Background: People with SARS-CoV-2 infection during pregnancy are at increased risk for adverse pregnancy outcomes, such as preterm birth and stillbirth. Few studies have assessed whether the risk of adverse pregnancy and infant outcomes varies by trimester of infection. Objectives: We describe clinical characteristics (i.e., treatment among pregnant people with moderate to critical illness) and pregnancy and infant outcomes in pregnant people with laboratory-confirmed SARS-CoV-2 infection by trimester of infection. Study Design: The Surveillance for Emerging Threats to Mothers and Babies Network (SET-NET) collects longitudinal data on people with confirmed SARS-CoV-2 infection during pregnancy and their infants. This analysis included people reported to SET-NET with infection in 2020, with known timing of infection and pregnancy outcome. Outcomes are described by trimester of infection. Pregnancy outcomes examined were live birth and pregnancy loss (<20 weeks gestation and ≥20 weeks gestation). Infant outcomes included preterm birth (<37 weeks gestation), small for gestational age (SGA), birth defects, and neonatal intensive care unit (NICU) admission. Adjusted prevalence ratios (aPR) were calculated for pregnancy and selected infant outcomes by trimester of infection, controlling for age, race/ethnicity and health insurance. Among those with moderate-to-critical COVID-19 illness, demographic and clinical characteristics of pregnant people by COVID-19 specific treatment status were described. Results: : Among 44,914 people with SARS-CoV-2 infection in pregnancy, 35,200 (78.3%) people with known timing of infection and pregnancy outcome were included. There were 35,574 liveborn infants and 193 pregnancy losses (<20 weeks (n=52) and ≥20 weeks (n=141)) reported. Half (50.8%) of pregnant people had infection in the third trimester, 30.8% in the second, and 18.3% in the first. Third trimester infection was associated with a higher frequency of preterm birth compared to first or second trimester infection combined (17.8% vs. 11.8%;aPR 1.44 95% CI: 1.35-1.54). For term infants, those born to people with third trimester infection were more likely to be admitted to the NICU compared to those born to people with first or second trimester infections (6.7% vs. 4.5%, aPR 1.29, 95% CI: 1.16-1.36). Approximately five percent of infants were born SGA, with a higher frequency among infants born to people with third trimester infection (aPR 1.16, 95% CI: 1.06-1.27). Prevalence of birth defects was 553.4/10,000 live births, with no difference by trimester of infection. Of 1,732 pregnant people with moderate-to-critical illness, 24.4% (422 cases) were reported to have received any treatment, with 15.3% (265) receiving COVID-19 specific treatment. The most common COVID-19 treatments were remdesivir (57.0%), dexamethasone (45.8%), and azithromycin with hydroxychloroquine (15.4%). Conclusions: : There were no signals for increased birth defects or SGA among infants in this population relative to national baseline estimates, regardless of timing of infection. However, the prevalence of preterm birth in people with SARS-CoV-2 infection in pregnancy in our analysis was higher relative to national baseline data (10.0-10.2%), particularly among people with third trimester infection. Consequences of COVID-19 during pregnancy, including preterm birth, support recommended COVID-19 prevention strategies, including vaccination for people who are pregnant or may become pregnant. The findings in this report further highlight gaps in COVID-19 treatment for pregnant people.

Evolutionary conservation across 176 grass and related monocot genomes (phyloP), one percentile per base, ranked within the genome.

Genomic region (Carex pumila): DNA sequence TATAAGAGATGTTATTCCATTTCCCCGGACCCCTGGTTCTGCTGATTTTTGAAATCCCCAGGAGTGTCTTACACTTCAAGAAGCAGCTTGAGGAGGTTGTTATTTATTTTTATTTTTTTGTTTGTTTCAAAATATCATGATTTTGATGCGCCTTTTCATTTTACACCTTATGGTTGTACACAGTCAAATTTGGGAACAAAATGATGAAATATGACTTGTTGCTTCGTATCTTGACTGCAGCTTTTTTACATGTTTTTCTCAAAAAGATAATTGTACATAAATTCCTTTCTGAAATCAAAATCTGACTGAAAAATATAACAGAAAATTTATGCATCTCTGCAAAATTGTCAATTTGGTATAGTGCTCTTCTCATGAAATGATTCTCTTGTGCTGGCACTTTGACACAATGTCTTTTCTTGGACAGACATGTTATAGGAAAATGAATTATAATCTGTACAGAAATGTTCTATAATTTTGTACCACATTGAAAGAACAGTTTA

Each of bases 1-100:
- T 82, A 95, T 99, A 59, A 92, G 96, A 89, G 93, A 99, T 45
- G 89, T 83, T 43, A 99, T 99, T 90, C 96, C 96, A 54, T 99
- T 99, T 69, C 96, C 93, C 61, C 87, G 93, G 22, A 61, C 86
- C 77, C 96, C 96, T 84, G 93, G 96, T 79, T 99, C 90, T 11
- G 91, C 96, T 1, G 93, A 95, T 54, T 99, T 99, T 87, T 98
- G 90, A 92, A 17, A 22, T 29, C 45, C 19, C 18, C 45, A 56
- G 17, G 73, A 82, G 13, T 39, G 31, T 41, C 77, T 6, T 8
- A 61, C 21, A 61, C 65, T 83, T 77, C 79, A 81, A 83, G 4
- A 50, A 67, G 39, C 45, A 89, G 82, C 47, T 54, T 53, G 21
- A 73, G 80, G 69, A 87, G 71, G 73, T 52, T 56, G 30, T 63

4.
Emerg Infect Dis ; 28(4): 873-876, 2022 Apr.
Article in English | MEDLINE | ID: covidwho-1771002

ABSTRACT

The Surveillance for Emerging Threats to Mothers and Babies Network conducts longitudinal surveillance of pregnant persons in the United States with laboratory-confirmed severe acute respiratory syndrome coronavirus 2 infection during pregnancy. Of 6,551 infected pregnant persons in this analysis, 142 (2.2%) had positive RNA tests >90 days and up to 416 days after infection.


Subject(s)
COVID-19 , Pregnancy Complications, Infectious , COVID-19/diagnosis , Female , Humans , Laboratories , Pregnancy , Pregnancy Complications, Infectious/epidemiology , RNA, Viral , SARS-CoV-2/genetics , Serologic Tests , United States
5.
EuropePMC; 2022.
Preprint in English | EuropePMC | ID: ppcovidwho-330969

ABSTRACT